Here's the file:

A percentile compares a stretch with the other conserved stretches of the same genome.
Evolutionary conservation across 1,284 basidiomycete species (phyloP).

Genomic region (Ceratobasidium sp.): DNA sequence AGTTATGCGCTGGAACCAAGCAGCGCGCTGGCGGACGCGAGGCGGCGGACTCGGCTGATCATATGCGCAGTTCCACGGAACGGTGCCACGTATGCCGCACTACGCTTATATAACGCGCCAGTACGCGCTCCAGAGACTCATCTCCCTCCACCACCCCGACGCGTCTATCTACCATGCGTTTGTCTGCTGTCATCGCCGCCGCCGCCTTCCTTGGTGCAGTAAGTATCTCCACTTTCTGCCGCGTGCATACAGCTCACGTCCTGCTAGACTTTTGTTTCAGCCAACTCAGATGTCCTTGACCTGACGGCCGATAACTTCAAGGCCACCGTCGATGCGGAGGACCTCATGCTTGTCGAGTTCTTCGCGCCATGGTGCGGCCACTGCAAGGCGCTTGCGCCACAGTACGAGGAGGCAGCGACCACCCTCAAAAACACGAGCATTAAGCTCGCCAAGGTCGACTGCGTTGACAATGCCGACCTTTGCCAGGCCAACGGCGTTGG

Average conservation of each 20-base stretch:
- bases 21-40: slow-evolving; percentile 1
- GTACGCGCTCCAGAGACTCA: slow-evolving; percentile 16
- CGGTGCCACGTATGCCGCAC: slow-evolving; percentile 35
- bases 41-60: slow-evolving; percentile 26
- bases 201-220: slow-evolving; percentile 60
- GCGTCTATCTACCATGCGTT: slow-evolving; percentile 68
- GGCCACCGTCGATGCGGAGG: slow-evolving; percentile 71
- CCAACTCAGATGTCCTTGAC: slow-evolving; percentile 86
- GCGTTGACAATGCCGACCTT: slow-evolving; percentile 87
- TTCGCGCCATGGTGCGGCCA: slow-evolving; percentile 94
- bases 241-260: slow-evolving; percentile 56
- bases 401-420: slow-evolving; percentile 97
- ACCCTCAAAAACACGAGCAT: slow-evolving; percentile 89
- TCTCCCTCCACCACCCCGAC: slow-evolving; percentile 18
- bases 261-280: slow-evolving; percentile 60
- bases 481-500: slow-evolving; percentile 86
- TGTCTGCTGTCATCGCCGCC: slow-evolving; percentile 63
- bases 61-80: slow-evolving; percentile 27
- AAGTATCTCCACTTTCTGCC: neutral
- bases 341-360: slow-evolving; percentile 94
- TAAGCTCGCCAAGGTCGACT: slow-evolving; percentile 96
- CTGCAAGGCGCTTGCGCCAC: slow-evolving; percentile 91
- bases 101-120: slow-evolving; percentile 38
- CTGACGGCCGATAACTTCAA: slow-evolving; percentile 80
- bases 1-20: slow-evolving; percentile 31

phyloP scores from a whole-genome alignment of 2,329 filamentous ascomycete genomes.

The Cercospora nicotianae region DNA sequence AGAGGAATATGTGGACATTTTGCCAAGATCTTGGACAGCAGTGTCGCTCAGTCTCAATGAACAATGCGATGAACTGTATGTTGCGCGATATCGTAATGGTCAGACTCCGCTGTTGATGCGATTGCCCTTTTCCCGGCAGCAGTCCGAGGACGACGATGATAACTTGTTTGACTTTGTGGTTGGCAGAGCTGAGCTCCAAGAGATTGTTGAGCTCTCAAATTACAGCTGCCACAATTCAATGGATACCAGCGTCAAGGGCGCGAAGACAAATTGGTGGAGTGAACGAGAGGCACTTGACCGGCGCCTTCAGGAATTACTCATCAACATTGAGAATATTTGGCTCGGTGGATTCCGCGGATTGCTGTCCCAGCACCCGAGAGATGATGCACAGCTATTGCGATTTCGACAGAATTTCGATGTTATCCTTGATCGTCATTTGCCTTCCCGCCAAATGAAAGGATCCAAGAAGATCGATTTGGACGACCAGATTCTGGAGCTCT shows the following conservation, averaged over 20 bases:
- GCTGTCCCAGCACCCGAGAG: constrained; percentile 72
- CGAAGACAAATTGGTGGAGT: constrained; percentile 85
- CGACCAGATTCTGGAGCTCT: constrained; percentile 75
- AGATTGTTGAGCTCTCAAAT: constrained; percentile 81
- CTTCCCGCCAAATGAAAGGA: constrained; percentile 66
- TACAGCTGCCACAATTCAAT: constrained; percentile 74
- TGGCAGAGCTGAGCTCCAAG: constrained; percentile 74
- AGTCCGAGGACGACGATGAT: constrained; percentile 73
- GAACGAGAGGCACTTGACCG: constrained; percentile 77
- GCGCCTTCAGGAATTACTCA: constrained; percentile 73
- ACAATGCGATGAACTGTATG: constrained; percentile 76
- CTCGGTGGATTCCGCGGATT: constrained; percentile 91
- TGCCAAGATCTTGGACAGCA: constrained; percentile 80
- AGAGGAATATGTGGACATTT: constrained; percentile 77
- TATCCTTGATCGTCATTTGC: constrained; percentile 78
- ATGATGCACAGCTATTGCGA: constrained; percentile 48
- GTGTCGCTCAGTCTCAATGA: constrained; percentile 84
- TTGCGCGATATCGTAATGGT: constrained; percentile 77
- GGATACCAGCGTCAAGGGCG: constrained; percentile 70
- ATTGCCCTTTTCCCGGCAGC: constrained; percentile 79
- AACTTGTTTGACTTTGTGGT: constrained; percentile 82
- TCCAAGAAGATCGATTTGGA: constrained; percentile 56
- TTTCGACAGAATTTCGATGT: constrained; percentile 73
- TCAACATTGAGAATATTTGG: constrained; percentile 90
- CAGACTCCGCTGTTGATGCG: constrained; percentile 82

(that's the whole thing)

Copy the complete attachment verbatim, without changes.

A percentile compares a stretch with the other conserved stretches of the same genome.
Evolutionary conservation across 1,284 basidiomycete species (phyloP).

Genomic region (Ceratobasidium sp.): DNA sequence AGTTATGCGCTGGAACCAAGCAGCGCGCTGGCGGACGCGAGGCGGCGGACTCGGCTGATCATATGCGCAGTTCCACGGAACGGTGCCACGTATGCCGCACTACGCTTATATAACGCGCCAGTACGCGCTCCAGAGACTCATCTCCCTCCACCACCCCGACGCGTCTATCTACCATGCGTTTGTCTGCTGTCATCGCCGCCGCCGCCTTCCTTGGTGCAGTAAGTATCTCCACTTTCTGCCGCGTGCATACAGCTCACGTCCTGCTAGACTTTTGTTTCAGCCAACTCAGATGTCCTTGACCTGACGGCCGATAACTTCAAGGCCACCGTCGATGCGGAGGACCTCATGCTTGTCGAGTTCTTCGCGCCATGGTGCGGCCACTGCAAGGCGCTTGCGCCACAGTACGAGGAGGCAGCGACCACCCTCAAAAACACGAGCATTAAGCTCGCCAAGGTCGACTGCGTTGACAATGCCGACCTTTGCCAGGCCAACGGCGTTGG

Average conservation of each 20-base stretch:
- bases 21-40: slow-evolving; percentile 1
- GTACGCGCTCCAGAGACTCA: slow-evolving; percentile 16
- CGGTGCCACGTATGCCGCAC: slow-evolving; percentile 35
- bases 41-60: slow-evolving; percentile 26
- bases 201-220: slow-evolving; percentile 60
- GCGTCTATCTACCATGCGTT: slow-evolving; percentile 68
- GGCCACCGTCGATGCGGAGG: slow-evolving; percentile 71
- CCAACTCAGATGTCCTTGAC: slow-evolving; percentile 86
- GCGTTGACAATGCCGACCTT: slow-evolving; percentile 87
- TTCGCGCCATGGTGCGGCCA: slow-evolving; percentile 94
- bases 241-260: slow-evolving; percentile 56
- bases 401-420: slow-evolving; percentile 97
- ACCCTCAAAAACACGAGCAT: slow-evolving; percentile 89
- TCTCCCTCCACCACCCCGAC: slow-evolving; percentile 18
- bases 261-280: slow-evolving; percentile 60
- bases 481-500: slow-evolving; percentile 86
- TGTCTGCTGTCATCGCCGCC: slow-evolving; percentile 63
- bases 61-80: slow-evolving; percentile 27
- AAGTATCTCCACTTTCTGCC: neutral
- bases 341-360: slow-evolving; percentile 94
- TAAGCTCGCCAAGGTCGACT: slow-evolving; percentile 96
- CTGCAAGGCGCTTGCGCCAC: slow-evolving; percentile 91
- bases 101-120: slow-evolving; percentile 38
- CTGACGGCCGATAACTTCAA: slow-evolving; percentile 80
- bases 1-20: slow-evolving; percentile 31

phyloP scores from a whole-genome alignment of 2,329 filamentous ascomycete genomes.

The Cercospora nicotianae region DNA sequence AGAGGAATATGTGGACATTTTGCCAAGATCTTGGACAGCAGTGTCGCTCAGTCTCAATGAACAATGCGATGAACTGTATGTTGCGCGATATCGTAATGGTCAGACTCCGCTGTTGATGCGATTGCCCTTTTCCCGGCAGCAGTCCGAGGACGACGATGATAACTTGTTTGACTTTGTGGTTGGCAGAGCTGAGCTCCAAGAGATTGTTGAGCTCTCAAATTACAGCTGCCACAATTCAATGGATACCAGCGTCAAGGGCGCGAAGACAAATTGGTGGAGTGAACGAGAGGCACTTGACCGGCGCCTTCAGGAATTACTCATCAACATTGAGAATATTTGGCTCGGTGGATTCCGCGGATTGCTGTCCCAGCACCCGAGAGATGATGCACAGCTATTGCGATTTCGACAGAATTTCGATGTTATCCTTGATCGTCATTTGCCTTCCCGCCAAATGAAAGGATCCAAGAAGATCGATTTGGACGACCAGATTCTGGAGCTCT shows the following conservation, averaged over 20 bases:
- GCTGTCCCAGCACCCGAGAG: constrained; percentile 72
- CGAAGACAAATTGGTGGAGT: constrained; percentile 85
- CGACCAGATTCTGGAGCTCT: constrained; percentile 75
- AGATTGTTGAGCTCTCAAAT: constrained; percentile 81
- CTTCCCGCCAAATGAAAGGA: constrained; percentile 66
- TACAGCTGCCACAATTCAAT: constrained; percentile 74
- TGGCAGAGCTGAGCTCCAAG: constrained; percentile 74
- AGTCCGAGGACGACGATGAT: constrained; percentile 73
- GAACGAGAGGCACTTGACCG: constrained; percentile 77
- GCGCCTTCAGGAATTACTCA: constrained; percentile 73
- ACAATGCGATGAACTGTATG: constrained; percentile 76
- CTCGGTGGATTCCGCGGATT: constrained; percentile 91
- TGCCAAGATCTTGGACAGCA: constrained; percentile 80
- AGAGGAATATGTGGACATTT: constrained; percentile 77
- TATCCTTGATCGTCATTTGC: constrained; percentile 78
- ATGATGCACAGCTATTGCGA: constrained; percentile 48
- GTGTCGCTCAGTCTCAATGA: constrained; percentile 84
- TTGCGCGATATCGTAATGGT: constrained; percentile 77
- GGATACCAGCGTCAAGGGCG: constrained; percentile 70
- ATTGCCCTTTTCCCGGCAGC: constrained; percentile 79
- AACTTGTTTGACTTTGTGGT: constrained; percentile 82
- TCCAAGAAGATCGATTTGGA: constrained; percentile 56
- TTTCGACAGAATTTCGATGT: constrained; percentile 73
- TCAACATTGAGAATATTTGG: constrained; percentile 90
- CAGACTCCGCTGTTGATGCG: constrained; percentile 82